|A kabatiti (bilidan) in trellis in our place in Nueva Vizcaya.|
|Native kabatiti is cylindrically short and roundish.|
Here, I would have roasted my kabatiti over live embers but no charcoals available, so I just contented myself roasting them over LPG fire instead for a quick grilled kabatiti fix.
You know it's well and done when the kabatitis are soft (to the touch). Don't over-grill the fruit or it got burn all over and you'll have difficulty "skinning" the burnt skin that may "badly puncture" the fruit and spill much of its sweet juice.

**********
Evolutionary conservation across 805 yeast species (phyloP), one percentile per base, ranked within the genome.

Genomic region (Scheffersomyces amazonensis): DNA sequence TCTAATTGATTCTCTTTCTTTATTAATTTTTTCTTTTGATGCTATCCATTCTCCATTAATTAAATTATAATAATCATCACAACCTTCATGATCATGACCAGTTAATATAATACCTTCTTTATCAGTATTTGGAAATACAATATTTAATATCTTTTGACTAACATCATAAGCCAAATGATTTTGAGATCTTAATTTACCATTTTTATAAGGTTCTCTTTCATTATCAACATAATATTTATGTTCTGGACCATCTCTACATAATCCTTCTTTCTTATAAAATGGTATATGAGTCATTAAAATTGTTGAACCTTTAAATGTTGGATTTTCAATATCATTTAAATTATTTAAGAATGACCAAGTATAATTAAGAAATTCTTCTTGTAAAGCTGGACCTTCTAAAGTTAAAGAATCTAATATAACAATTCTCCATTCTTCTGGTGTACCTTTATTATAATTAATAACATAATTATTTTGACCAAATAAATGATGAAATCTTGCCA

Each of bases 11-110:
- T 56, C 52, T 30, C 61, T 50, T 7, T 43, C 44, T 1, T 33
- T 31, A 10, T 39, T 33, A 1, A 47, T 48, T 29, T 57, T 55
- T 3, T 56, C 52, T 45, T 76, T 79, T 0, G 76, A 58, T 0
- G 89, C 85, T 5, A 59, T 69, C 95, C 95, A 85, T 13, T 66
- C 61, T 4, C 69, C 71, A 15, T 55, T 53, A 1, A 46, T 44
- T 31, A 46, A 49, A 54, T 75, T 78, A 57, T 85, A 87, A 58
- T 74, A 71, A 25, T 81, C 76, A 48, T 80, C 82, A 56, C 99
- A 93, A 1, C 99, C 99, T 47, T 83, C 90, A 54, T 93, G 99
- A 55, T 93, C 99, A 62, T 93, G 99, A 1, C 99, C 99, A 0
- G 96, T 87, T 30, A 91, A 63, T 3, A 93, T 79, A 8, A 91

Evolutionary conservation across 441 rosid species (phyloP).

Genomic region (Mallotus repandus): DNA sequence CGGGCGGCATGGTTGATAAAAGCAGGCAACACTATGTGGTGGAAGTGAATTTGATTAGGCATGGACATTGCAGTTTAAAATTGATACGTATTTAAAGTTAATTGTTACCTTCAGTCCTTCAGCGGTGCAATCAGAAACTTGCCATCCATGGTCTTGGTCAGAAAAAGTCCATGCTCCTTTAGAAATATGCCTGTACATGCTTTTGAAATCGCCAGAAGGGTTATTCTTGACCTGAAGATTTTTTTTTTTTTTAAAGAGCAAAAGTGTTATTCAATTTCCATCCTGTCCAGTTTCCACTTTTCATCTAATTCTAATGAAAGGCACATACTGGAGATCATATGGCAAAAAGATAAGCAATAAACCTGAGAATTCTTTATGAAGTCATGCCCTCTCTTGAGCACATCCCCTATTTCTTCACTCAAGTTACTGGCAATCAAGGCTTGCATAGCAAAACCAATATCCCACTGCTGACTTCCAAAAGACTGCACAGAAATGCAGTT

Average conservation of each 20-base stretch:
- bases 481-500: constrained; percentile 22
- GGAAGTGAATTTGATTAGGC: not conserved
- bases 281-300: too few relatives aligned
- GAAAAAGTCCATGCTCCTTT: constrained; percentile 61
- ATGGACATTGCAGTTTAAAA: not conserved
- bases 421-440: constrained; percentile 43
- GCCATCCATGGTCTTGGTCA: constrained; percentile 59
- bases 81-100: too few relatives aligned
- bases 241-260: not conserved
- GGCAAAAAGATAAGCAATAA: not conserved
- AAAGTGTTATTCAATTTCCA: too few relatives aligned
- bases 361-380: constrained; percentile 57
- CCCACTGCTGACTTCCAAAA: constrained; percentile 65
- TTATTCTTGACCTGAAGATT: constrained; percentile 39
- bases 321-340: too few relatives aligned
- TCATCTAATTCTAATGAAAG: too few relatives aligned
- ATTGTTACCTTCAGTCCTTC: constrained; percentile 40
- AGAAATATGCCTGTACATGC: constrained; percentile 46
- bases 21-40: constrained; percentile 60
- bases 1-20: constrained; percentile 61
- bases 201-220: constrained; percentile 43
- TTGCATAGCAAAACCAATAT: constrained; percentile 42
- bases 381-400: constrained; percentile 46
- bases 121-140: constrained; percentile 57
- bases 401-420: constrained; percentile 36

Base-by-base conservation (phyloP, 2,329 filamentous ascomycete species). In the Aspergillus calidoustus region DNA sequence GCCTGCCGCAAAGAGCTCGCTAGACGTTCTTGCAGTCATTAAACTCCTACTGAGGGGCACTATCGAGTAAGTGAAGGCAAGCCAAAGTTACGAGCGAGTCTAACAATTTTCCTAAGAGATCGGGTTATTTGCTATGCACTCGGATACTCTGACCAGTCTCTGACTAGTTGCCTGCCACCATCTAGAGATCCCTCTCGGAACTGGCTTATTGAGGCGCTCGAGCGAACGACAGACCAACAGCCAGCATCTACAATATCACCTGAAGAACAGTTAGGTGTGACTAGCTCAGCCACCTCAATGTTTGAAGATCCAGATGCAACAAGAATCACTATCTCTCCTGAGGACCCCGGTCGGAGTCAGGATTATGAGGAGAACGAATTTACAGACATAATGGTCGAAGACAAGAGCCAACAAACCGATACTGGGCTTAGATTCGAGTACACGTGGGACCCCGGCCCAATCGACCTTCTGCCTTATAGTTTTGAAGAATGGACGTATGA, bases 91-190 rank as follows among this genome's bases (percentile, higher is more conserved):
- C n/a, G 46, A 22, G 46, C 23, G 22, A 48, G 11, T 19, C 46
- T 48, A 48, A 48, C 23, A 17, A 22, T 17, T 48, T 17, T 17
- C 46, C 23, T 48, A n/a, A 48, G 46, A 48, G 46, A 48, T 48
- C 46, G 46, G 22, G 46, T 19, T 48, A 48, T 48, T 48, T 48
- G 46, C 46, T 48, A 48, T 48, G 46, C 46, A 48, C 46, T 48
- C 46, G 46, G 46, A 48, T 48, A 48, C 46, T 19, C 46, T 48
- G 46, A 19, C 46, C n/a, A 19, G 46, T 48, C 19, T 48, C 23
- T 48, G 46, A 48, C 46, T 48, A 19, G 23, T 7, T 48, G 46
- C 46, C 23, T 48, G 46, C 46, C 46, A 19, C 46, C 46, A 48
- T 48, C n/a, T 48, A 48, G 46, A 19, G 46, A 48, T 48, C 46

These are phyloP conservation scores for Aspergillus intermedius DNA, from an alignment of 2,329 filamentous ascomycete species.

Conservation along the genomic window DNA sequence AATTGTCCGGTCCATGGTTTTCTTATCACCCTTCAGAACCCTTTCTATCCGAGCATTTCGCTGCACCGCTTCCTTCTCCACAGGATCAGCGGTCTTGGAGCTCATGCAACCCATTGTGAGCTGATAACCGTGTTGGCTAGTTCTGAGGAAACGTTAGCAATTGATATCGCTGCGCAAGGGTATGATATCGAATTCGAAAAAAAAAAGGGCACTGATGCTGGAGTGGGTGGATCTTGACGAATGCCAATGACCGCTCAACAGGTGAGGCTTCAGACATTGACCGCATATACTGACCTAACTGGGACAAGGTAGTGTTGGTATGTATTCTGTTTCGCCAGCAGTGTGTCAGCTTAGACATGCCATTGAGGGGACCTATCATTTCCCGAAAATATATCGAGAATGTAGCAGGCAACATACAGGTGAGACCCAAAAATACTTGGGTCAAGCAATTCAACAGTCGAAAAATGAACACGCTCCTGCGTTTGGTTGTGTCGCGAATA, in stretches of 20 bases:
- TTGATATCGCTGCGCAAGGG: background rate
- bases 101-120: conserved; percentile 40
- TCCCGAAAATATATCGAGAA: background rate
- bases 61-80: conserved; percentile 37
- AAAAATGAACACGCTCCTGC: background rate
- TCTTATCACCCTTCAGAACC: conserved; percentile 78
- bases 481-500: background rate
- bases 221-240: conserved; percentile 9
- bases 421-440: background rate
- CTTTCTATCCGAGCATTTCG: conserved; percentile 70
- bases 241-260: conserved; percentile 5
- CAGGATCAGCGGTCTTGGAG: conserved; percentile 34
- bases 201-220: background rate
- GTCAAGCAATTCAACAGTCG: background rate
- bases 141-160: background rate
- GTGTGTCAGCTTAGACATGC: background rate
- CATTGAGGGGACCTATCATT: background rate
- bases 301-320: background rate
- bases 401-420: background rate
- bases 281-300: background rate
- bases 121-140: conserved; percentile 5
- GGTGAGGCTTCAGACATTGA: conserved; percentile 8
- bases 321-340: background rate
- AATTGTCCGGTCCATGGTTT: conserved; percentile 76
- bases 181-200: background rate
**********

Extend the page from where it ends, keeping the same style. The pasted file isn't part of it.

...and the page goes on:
After removing the burnt skin, cleanse with running tap water (when washing, do it slightly and don't squeeze the kabatiti or you'll be deprived of its prized juice!), and then cut the fruit this way:
|See the succulence of it? The juice oozing out?|
|Perfect with steaming rice, even without the usual fried fish or meat. The burnt skin adding a unique aroma to the dish, akin to the prized smokiness of a bacon.|